No, Time didn’t mention the troubling tones. But Time sounded credible—and Dick Morris didn’t—so scribes like Raines knew what to do. Loving the nonsense, they lied in your faces. Is Howell human? We don’t know how to tell.

VISIT OUR INCOMPARABLE ARCHIVES: The idiocy churned by these life-forms is endless. For our fullest account of Gore-and-the-tones, see THE DAILY HOWLER, 3/7/03 (part IV of our “SPINNING WOLF” series). To recall the way Brian Williams and Fineman assailed Gore’s polo shirts, see THE DAILY HOWLER, 9/11/02. To review the corps’ take on Gore’s troubling boots, see THE DAILY HOWLER, 3/4/03. Meanwhile, how hard did Bruni pander to Bush? At one point, Times headlines compared Bush to Puck! See THE DAILY HOWLER, 2/18/00 and 5/3/00 for a rundown on Bruni’s early clowning.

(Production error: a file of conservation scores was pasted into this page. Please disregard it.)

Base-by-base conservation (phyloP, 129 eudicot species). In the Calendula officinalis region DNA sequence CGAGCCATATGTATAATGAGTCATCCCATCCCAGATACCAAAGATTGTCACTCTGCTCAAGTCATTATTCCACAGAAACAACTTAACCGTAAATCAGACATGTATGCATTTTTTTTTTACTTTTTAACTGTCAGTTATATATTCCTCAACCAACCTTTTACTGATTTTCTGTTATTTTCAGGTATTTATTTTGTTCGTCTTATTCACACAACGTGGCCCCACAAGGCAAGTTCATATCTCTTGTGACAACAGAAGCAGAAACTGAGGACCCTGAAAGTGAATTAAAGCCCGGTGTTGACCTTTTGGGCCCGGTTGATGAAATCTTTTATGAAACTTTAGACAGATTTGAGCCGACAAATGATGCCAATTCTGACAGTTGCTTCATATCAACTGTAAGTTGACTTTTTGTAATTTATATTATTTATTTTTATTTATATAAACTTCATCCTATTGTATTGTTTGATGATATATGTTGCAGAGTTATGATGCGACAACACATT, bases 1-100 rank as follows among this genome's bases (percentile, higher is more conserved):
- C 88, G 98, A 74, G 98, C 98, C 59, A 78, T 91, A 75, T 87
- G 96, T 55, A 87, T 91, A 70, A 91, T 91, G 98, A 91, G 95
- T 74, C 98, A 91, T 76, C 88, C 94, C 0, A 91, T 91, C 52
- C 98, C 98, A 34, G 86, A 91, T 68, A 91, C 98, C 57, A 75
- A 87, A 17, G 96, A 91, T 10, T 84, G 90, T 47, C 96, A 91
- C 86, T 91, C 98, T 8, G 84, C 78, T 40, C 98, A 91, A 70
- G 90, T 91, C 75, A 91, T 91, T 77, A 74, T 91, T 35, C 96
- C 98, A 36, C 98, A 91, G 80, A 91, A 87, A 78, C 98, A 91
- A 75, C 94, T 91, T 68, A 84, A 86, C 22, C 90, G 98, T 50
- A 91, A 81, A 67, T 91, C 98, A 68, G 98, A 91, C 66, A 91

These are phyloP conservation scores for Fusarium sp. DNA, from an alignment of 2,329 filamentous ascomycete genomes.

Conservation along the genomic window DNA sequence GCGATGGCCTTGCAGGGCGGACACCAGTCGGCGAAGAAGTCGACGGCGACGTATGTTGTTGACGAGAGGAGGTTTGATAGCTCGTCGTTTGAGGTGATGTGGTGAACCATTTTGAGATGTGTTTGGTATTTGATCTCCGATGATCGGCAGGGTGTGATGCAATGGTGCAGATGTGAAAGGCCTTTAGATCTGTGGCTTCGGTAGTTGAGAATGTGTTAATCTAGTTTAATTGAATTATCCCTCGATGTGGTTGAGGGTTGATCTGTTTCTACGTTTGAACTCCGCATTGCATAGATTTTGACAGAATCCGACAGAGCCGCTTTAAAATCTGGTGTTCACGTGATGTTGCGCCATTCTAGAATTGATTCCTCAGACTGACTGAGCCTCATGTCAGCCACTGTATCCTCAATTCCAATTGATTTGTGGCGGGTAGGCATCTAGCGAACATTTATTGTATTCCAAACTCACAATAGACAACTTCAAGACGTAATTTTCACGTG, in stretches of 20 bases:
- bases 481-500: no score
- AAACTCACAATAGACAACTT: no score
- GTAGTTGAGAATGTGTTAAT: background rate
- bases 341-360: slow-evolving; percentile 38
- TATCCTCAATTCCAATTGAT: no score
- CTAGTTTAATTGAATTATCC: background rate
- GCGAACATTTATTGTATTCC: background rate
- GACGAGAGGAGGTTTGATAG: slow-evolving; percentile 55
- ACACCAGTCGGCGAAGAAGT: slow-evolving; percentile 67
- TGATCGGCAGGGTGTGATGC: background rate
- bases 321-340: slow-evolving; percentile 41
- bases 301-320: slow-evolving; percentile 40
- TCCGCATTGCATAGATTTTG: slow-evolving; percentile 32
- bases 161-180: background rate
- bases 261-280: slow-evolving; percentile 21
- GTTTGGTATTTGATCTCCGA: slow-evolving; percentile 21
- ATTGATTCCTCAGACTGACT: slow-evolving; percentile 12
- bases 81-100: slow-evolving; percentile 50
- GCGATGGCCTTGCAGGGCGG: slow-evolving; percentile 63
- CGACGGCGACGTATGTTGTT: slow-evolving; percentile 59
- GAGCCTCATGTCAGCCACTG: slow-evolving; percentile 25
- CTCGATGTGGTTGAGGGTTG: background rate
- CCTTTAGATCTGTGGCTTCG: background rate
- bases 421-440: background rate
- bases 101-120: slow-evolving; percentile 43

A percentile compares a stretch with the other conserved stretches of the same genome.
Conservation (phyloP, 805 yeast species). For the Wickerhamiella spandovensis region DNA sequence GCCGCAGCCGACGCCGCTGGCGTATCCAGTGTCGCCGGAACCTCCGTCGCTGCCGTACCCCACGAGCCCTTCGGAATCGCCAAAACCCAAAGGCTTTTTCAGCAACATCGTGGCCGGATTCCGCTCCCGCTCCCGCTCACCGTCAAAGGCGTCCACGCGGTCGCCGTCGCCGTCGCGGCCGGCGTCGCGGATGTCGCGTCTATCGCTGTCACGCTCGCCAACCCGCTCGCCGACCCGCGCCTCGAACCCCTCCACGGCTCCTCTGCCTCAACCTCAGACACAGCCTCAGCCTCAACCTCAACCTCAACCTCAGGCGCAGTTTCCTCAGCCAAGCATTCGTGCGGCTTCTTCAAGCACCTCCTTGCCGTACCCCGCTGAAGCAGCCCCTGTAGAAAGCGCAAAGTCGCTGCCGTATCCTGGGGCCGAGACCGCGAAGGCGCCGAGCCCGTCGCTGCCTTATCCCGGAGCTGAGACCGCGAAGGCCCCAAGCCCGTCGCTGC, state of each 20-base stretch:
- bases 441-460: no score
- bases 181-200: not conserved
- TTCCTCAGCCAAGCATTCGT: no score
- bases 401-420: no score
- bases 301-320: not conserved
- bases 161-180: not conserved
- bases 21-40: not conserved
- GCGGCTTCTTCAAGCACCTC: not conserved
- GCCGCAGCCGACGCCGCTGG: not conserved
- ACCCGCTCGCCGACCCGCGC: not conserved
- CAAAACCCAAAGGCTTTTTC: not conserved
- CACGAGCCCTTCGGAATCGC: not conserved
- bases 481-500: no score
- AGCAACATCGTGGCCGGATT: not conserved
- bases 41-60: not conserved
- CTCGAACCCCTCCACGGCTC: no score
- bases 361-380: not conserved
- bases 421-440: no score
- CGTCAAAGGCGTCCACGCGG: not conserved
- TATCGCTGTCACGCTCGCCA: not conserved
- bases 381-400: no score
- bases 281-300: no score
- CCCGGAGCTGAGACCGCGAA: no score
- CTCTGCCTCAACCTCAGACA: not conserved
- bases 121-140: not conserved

PAUL AND SULLY, SITTIN’ IN A TREE: Meanwhile, how about the good news here? Because of Dowd’s buffoonery in yesterday’s Times, the lion has finally laid down with the lamb! In his eponymous web site, Andrew Sullivan properly scolded the Times addled scribe. And he did so by quoting Paul Krugman!

So Gail Collins really had quite a week. First, she published Brooks’ ugly rant. Then she printed full-moonery so extreme that Sully ended up citing Krugman! Can such an editor be of this earth? She has many months left to show us.